Lloyd Omdahl, Published November 08 2010
Omdahl: Money eroding judiciaryIf people won’t be getting justice in the future, maybe it’ll be because they haven’t bought any. That may sound cynical, but it is getting closer to the truth with each election as big money and interest groups invade state judicial elections.
Even though the U.S. Constitution has been extolled and emulated by state constitution writers since nationhood, two-thirds of the states have not acknowledged the importance of an independent judiciary. Instead, they provide for judicial elections, suggesting that judges ought to base decisions on public opinion rather than the law and constitutions.
Since the opinions of the Founding Fathers are universally venerated, the words of Alexander Hamilton in Federalist No. 78 should be given some credibility. The independence of judges is important, Hamilton argued, “to guard the Constitution and the rights of individuals from the effects of those ill humors which the arts of designing men ... sometimes disseminate among the people …”
Because the Founding Fathers wanted a judiciary that could guarantee justice in spite of public opinion, the Constitution provides for lifetime appointment of judges during good behavior, with removal possible by a vote of both houses of Congress. Even folks favoring election of judges at the state level would not favor changing the federal method and having U.S. Supreme Court justices run for office.
In this fall’s election, strong movements were launched in at least four states – Iowa, Colorado, Illinois and Kansas – to boot judges out of office because various interest groups did not like their interpretations of constitutions and laws. The campaigns succeeded in Iowa but lost in the other three states.
In 2008, $33 million was spent on judicial races in 15 states. Over
$1 million was spent this year in Illinois alone.
The motives of those financing judicial races are obvious to the public. More than 75 percent of the people believe that campaign cash affects courtroom decisions. With big money influencing the election or retention of more and more judges, public confidence in the state courts certainly will erode.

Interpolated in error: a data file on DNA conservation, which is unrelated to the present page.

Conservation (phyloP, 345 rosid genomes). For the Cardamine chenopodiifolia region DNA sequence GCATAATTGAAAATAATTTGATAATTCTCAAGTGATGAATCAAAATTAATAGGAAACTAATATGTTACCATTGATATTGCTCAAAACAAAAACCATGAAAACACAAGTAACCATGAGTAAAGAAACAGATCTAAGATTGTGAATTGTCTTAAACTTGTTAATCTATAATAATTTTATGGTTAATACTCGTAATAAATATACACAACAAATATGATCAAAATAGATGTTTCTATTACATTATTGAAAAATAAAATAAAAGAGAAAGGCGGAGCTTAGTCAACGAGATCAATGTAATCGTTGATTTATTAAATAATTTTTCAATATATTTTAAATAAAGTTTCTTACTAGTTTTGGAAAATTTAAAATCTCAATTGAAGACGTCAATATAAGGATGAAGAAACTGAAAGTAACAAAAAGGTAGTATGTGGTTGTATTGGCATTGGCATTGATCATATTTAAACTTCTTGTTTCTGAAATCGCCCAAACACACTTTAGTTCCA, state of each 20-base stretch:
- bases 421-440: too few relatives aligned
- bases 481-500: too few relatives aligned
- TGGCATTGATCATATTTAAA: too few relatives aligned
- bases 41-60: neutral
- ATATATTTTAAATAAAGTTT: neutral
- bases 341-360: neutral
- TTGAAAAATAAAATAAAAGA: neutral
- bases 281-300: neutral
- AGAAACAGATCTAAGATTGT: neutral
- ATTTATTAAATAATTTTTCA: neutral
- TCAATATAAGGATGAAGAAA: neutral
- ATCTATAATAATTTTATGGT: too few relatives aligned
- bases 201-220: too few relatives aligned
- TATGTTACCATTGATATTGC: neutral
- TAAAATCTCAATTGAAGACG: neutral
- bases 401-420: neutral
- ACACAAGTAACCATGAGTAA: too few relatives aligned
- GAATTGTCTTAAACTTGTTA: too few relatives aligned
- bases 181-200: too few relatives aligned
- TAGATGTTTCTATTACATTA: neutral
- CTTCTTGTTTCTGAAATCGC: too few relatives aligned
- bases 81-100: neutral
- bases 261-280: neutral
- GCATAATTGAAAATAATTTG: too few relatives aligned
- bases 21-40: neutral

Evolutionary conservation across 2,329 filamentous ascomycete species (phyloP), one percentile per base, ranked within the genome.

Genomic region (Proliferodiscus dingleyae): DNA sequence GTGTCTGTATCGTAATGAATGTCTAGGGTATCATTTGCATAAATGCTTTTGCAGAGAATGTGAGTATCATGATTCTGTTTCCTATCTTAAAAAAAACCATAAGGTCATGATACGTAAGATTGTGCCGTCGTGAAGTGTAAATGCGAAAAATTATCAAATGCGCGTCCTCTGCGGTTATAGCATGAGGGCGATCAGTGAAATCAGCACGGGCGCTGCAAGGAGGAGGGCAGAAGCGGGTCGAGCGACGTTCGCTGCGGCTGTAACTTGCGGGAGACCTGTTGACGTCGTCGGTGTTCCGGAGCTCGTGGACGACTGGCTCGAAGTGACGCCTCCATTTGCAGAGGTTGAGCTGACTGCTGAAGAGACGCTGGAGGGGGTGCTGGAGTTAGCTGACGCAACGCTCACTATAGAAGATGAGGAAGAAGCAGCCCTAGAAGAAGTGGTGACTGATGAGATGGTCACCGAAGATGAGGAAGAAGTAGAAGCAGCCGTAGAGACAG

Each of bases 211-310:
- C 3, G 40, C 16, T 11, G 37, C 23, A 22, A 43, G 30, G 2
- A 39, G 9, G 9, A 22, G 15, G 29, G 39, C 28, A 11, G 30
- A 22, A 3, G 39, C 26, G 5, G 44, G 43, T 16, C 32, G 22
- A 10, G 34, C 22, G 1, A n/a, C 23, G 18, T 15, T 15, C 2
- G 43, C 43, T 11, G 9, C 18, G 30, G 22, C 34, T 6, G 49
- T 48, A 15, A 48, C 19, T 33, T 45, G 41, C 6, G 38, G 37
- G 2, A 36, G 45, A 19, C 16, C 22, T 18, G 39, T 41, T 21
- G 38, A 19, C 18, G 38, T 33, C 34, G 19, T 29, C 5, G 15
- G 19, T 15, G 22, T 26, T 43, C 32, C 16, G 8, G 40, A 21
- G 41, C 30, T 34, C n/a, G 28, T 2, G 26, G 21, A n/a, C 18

For the past few years, retired U.S. Supreme Court Justice Sandra Day O’Connor has conducted a nationwide crusade to save the state courts from politics and money. In the 2010 election, she campaigned – without success – for the “merit” system in Nevada. (The merit system provides for appointment by the governor from a slate nominated by a special commission. Eventually, people vote on whether or not to retain the appointee in office.)
North Dakota elects its judges on a nonpartisan ballot. We have not experienced big money in judicial campaigns yet, but this growing threat is good reason to revisit our selection process. I always thought the merit system was the answer for North Dakota but now find that it does not really protect the independence of the courts. Iowa, Colorado, Illinois and Kansas all have the merit system, and the process has proven to be vulnerable to big money and special interests. Apparently, states using any form of judicial election or retention vote will attract interest-group money in the future.
The merit system was rejected by North Dakota voters 42 years ago in a 1968 election. Maybe it’s time for the Legislature to take a look at permitting the governor to appoint judges, subject to confirmation by the Senate. I would trust the governor to make a better choice than an interest group.
Omdahl is a former North Dakota lieutenant governor and a retired University of North Dakota political science teacher. E-mail email@example.com.